“Over 60% of new businesses are started from home and most of them are being created by mothers who want to stay with their children,” said Krista Waddell, founder and CEO of gold party organisers Ounces2Pounds, who was speaking today during the launch of Global Entrepreneurship Week.
“Many middleclass women are worried that they will lose their personal income when Child Benefit is removed from homes were one earner is in the high tax bracket. Modern IT capabilities and internet speeds mean that they can restore their income by setting up a business at home,” said Mrs Waddell.
According to a report by the government adviser Enterprise Nation more than 1,400 new home businesses are created every week – far more than any other type of start-up.
“There has always been pressure on women to stay at home with their children and they can be left with feelings of guilt when they leave their child in a nursery. Home-working is the ideal solution which allows a woman to bring up her children and run a business,” said Mrs Waddell, who created Ounces2Pounds on her laptop at home following the birth of her daughter.
Stay-at-home mums are responsible for setting up the most home-businesses followed by young people and the over 50s.
“The home-business is a route is an excellent way to bring people into employment who might otherwise not contribute to the economy,” said Ms Waddell, whose company was included in The Guardian’s top 50 good ideas for home-working.
Ounces2Pounds and cosmetics giants Avon and Body Shop are all reporting a huge up take the numbers of stay-at-home mums who are offering the services as party organisers and home-workers.
Almost one third of the UK workforce is employed by home businesses (28%) and they produce a combined turnover of over £364 billion.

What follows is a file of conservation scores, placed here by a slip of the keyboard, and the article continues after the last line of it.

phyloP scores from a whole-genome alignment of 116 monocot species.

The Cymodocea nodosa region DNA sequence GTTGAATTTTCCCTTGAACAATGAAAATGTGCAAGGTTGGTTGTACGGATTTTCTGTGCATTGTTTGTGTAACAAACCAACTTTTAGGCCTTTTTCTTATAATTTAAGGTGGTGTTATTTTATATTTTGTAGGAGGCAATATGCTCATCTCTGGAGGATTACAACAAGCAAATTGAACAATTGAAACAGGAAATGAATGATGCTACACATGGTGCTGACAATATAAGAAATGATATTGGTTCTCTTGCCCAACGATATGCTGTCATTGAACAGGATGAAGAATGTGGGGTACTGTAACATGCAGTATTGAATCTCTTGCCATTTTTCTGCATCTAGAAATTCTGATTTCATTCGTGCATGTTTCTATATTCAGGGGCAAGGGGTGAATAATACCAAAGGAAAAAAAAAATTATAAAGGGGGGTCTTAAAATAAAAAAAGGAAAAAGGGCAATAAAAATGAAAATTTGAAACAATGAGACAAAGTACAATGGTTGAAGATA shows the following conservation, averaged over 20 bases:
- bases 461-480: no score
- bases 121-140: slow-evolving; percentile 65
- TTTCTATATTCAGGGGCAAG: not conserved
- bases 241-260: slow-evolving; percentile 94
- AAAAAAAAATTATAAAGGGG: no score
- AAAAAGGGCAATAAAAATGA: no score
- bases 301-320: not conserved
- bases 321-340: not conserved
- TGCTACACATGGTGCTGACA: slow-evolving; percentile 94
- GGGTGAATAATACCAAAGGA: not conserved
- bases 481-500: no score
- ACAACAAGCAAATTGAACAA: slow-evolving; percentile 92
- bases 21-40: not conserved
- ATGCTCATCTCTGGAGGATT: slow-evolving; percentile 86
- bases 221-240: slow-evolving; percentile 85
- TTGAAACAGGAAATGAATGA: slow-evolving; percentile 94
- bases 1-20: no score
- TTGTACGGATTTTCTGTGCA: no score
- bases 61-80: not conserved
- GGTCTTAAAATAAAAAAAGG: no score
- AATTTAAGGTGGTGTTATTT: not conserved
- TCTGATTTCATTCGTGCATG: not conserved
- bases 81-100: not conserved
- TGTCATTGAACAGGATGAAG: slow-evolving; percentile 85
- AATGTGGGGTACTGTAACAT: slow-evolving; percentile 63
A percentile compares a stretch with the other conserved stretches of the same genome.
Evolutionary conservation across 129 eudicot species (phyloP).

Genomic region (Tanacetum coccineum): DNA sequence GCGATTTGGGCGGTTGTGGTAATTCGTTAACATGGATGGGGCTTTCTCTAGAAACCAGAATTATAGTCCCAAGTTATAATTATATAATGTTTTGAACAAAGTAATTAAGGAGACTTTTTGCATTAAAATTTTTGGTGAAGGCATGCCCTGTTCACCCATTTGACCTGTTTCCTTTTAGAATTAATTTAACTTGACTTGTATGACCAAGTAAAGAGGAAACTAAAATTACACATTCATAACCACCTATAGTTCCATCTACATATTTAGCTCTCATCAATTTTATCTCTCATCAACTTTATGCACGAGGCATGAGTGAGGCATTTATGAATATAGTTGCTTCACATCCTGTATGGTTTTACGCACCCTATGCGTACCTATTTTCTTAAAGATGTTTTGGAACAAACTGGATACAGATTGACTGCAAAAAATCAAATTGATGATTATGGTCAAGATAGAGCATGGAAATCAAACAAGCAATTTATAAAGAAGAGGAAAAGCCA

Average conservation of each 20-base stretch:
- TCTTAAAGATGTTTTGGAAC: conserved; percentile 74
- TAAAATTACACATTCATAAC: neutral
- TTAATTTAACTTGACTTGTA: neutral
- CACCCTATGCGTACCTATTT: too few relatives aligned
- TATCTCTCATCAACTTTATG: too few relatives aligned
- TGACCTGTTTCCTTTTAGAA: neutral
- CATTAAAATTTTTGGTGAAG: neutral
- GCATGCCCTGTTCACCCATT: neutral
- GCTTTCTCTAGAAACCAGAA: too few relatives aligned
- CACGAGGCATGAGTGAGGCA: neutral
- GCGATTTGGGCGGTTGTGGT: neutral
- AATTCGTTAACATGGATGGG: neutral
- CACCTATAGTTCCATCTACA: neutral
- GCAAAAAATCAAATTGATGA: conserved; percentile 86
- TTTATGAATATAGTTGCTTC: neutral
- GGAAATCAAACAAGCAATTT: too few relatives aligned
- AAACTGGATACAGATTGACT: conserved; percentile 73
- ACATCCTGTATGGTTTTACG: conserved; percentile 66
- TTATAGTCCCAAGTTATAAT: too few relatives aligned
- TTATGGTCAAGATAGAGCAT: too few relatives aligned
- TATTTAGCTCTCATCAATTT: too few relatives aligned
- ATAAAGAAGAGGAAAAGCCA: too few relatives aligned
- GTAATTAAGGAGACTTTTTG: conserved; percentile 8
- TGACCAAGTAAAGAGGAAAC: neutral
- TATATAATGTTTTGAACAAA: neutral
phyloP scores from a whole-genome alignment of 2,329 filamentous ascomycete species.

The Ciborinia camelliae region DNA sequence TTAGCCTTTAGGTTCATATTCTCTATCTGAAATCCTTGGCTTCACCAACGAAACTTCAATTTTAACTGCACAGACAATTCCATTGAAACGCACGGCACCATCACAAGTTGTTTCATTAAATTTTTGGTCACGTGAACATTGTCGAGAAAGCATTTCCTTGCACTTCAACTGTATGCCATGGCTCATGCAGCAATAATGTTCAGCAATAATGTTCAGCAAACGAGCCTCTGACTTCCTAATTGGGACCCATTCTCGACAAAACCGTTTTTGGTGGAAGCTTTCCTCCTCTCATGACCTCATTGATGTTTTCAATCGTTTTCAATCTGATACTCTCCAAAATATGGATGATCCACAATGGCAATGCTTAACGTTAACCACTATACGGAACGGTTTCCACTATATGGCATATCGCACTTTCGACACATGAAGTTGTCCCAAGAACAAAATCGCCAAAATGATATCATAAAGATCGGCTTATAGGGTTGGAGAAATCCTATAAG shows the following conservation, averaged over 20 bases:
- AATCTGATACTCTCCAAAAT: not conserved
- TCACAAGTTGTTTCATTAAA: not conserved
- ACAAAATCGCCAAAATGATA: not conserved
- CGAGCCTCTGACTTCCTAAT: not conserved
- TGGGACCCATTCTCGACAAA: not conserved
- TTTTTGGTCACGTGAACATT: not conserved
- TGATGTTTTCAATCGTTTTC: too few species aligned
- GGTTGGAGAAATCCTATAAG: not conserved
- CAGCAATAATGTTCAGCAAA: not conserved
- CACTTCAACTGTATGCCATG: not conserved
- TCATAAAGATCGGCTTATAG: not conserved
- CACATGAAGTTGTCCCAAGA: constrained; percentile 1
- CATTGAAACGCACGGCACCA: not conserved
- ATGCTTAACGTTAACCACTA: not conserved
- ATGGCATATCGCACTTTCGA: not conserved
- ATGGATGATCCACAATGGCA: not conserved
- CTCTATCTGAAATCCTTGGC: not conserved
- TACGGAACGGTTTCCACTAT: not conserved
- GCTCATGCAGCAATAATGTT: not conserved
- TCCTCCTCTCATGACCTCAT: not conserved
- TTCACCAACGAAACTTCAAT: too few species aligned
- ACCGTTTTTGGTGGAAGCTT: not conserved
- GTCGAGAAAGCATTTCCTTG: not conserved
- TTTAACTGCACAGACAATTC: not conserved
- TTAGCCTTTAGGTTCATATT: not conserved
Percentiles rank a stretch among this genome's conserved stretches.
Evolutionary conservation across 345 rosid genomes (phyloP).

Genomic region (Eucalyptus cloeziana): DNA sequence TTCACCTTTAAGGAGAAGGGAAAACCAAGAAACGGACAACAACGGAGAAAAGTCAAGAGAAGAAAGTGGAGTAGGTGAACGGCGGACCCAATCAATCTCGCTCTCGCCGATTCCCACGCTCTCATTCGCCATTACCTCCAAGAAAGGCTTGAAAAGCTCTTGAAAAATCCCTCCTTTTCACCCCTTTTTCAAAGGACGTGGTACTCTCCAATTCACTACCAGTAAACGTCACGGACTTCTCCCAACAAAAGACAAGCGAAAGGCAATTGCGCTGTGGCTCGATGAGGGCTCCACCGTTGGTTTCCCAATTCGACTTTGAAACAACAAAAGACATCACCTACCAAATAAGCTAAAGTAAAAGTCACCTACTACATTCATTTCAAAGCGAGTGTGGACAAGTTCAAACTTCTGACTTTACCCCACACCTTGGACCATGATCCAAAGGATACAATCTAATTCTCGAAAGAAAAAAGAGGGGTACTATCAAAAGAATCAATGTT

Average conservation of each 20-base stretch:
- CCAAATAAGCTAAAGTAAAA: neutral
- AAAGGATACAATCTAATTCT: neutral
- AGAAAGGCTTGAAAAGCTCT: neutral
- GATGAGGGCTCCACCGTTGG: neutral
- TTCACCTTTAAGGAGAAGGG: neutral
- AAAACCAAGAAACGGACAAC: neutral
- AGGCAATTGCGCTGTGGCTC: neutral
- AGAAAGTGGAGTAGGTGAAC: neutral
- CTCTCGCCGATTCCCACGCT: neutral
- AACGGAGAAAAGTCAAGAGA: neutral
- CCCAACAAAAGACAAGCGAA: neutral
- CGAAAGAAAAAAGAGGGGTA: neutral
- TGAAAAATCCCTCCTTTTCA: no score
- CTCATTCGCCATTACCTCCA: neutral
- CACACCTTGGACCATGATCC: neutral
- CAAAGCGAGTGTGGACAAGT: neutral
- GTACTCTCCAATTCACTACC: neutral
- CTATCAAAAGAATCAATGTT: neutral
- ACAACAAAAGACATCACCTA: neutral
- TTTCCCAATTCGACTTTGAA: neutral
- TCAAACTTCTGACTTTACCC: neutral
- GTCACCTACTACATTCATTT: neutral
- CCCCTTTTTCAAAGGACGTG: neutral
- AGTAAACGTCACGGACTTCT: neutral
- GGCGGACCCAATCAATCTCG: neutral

Replacing the 9-5 with a golden income
When Caroline Stevens lost her job in wine marketing earlier this year she searched for a golden opportunity to get her career back on track.
Now she’s found the perfect job – hosting cash for gold parties – where women get together and trade in their unwanted jewellery.
Caroline is a hostess for Ounces2Pounds and organizes up to three parties a week and earns the same as she did working full time in marketing.
The events work in the same way as the Tupperware parties of the 70s and the Ann Summers Parties of the 90s with guests enjoying a glass of wine, nibbles and a chat.
But instead of leaving with empty pockets, guests leave their unwanted gold behind and walk away with an immediate payment.
She’s had everything from gold teeth to nuggets brought along to her parties, with her most successful raising £5,000.
Caroline, 51, from Hampshire said: “The most bizarre item I’ve had was a man who came to see me with a gold tooth he’d had taken out at the dentist earlier that day.
“Teeth are made from 18 carat gold so he made around £30, which went towards his bill for having it removed!
“I’ve also had belly button bars and a very small 24 carat gold nugget from South Africa which was amazing to see.”
Divorcee Caroline, who has two teenage children, has a gold testing machine that determines the carat of the item, and whether it is gold or silver.
Once it has been weighed she will offer a buying price to the client, who can take that amount or walk away.
She says that by going along to her parties, many women lay to rest bad memories they have from past relationships by passing the jewellery on.
Caroline said: “Break ups are usually painful, and it often helps to get rid of the items that remind you of a difficult time.
“They bring the item for me to test and we can have a chat in a relaxed environment. “There’s no pressure for them to sell the piece, but if they want to I will write them a cheque.”
One of the most rewarding things for Caroline, who has worked for Ounces2Pounds since April, is seeing scrap gold bring people happiness.
She said: “I had one lady help pay for her daughter’s wedding with an old chain of her husbands that she hated!
“Another woman traded in her ex-boyfriend’s jewellery and took herself on holiday to cheer herself up.
“The great thing about my job is that all my customers walk away happy with money in their pocket and during these difficult times not many people can say that!”